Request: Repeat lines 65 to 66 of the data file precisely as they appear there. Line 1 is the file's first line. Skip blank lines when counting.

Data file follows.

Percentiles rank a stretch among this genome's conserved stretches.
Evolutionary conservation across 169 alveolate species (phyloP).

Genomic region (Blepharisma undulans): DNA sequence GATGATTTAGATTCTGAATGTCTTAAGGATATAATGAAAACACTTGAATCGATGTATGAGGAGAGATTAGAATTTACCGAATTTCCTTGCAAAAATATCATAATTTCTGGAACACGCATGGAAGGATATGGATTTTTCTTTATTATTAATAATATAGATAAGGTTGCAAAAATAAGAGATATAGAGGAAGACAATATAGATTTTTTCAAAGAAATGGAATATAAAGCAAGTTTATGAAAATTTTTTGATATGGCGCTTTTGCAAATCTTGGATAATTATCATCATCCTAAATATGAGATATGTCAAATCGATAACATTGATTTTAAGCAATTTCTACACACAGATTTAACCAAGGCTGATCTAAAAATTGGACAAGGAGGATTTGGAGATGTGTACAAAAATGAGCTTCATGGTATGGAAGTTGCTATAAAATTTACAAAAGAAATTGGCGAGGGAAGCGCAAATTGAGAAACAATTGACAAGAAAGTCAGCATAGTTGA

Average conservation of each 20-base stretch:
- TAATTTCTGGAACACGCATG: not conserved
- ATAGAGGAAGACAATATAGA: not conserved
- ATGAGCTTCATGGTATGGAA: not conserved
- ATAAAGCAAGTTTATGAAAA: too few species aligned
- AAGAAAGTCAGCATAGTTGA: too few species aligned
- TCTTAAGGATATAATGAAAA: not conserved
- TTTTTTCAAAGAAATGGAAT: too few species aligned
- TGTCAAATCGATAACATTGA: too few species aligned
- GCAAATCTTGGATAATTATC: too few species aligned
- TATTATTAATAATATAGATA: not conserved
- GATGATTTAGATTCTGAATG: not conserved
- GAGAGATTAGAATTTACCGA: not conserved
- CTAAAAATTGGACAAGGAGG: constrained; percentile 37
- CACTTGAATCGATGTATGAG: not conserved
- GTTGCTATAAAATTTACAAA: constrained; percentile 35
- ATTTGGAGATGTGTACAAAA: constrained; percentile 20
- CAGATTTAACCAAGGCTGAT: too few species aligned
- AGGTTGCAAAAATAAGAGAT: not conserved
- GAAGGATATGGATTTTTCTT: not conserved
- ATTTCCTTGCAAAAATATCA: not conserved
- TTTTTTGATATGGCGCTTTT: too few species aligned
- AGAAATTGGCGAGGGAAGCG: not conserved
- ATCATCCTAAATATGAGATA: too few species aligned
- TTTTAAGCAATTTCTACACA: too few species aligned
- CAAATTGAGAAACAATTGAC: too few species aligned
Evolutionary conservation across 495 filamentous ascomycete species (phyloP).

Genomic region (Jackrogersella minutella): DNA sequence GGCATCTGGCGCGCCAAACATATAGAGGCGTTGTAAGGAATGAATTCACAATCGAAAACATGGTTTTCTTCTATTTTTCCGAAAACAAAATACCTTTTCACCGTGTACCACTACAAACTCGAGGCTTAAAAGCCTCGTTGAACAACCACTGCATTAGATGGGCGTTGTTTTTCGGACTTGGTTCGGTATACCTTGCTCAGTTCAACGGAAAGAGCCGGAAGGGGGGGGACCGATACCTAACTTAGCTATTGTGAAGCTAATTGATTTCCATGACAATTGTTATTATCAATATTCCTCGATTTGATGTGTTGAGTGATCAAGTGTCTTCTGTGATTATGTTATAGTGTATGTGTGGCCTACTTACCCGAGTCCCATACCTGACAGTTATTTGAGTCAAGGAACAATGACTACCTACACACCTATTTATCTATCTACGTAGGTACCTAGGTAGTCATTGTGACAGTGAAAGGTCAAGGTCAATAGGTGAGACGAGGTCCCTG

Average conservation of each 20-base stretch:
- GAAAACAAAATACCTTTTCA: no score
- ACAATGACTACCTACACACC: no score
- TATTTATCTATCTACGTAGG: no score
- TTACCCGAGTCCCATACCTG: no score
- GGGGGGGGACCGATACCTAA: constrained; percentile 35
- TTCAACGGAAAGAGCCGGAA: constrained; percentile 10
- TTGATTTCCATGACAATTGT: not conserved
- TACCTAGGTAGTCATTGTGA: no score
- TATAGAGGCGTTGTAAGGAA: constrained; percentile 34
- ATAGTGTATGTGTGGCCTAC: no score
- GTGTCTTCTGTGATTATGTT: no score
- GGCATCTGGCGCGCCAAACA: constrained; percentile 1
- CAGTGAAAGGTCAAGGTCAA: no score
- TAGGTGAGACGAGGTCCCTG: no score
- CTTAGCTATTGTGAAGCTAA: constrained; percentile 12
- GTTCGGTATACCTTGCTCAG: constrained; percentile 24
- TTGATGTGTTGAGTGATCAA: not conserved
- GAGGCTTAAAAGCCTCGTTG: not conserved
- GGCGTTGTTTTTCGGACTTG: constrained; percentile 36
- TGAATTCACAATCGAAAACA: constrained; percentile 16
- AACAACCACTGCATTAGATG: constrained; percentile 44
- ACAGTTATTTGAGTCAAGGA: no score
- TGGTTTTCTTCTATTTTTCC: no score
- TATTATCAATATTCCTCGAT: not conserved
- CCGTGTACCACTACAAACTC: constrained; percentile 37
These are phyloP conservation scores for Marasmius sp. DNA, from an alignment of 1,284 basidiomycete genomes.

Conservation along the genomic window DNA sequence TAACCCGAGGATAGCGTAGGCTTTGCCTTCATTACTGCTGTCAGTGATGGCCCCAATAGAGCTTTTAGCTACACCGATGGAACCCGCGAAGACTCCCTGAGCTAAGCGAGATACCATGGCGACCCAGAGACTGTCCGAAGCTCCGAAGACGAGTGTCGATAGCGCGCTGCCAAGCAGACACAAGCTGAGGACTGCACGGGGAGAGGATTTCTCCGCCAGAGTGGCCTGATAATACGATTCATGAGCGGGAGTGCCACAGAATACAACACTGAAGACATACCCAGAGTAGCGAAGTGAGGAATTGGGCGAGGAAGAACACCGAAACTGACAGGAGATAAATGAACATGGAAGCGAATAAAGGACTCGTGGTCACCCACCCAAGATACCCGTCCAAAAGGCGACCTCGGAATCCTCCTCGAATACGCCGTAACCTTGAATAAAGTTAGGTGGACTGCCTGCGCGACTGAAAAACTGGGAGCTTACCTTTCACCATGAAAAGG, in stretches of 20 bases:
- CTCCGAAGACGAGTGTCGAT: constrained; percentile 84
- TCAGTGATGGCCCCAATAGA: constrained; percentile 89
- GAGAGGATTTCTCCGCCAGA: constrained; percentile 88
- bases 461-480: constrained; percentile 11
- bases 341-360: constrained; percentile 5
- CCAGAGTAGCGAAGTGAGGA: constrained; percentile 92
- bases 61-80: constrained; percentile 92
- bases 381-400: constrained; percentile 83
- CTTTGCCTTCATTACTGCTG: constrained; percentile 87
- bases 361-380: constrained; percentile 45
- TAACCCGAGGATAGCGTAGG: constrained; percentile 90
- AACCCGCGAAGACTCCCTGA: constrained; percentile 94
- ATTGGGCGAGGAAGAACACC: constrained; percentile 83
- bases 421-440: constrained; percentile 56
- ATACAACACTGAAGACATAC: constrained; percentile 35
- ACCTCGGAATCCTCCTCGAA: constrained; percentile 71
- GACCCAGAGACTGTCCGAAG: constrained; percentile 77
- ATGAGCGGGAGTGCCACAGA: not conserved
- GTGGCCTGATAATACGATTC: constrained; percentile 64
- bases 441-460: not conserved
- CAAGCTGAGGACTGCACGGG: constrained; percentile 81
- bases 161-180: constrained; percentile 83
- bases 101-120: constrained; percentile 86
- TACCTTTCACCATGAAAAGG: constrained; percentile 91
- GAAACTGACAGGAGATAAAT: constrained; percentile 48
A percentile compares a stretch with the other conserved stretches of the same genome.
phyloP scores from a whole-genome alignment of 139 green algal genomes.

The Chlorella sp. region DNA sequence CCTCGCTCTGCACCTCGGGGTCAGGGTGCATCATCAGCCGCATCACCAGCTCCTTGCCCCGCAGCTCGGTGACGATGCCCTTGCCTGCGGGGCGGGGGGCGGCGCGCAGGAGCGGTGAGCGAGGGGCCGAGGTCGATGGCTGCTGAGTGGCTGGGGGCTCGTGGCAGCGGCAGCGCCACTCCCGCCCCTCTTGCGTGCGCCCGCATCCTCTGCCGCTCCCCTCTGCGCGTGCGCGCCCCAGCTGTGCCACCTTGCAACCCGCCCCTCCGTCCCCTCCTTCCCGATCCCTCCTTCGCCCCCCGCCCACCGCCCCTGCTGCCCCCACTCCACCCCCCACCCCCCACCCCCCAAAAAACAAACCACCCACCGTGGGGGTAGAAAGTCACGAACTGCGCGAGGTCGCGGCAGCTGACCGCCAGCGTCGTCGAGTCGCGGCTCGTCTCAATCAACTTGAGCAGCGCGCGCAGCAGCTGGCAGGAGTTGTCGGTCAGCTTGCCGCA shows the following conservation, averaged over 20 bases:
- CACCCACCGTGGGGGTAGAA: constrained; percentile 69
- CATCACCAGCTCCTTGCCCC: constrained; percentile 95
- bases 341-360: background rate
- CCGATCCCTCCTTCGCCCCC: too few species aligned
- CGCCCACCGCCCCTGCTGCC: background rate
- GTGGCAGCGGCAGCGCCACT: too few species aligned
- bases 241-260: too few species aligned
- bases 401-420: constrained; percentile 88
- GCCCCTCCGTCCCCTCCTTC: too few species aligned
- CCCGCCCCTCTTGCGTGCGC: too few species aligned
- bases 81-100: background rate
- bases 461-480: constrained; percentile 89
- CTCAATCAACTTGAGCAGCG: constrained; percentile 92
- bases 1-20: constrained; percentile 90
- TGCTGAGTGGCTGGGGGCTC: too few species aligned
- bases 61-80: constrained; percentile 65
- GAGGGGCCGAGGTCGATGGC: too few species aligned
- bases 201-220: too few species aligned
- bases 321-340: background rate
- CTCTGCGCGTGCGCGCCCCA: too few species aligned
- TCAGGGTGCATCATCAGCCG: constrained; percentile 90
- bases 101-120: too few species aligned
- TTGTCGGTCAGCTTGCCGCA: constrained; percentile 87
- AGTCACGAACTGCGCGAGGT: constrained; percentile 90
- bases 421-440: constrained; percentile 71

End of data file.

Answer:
- CCAGAGTAGCGAAGTGAGGA: constrained; percentile 92
- bases 61-80: constrained; percentile 92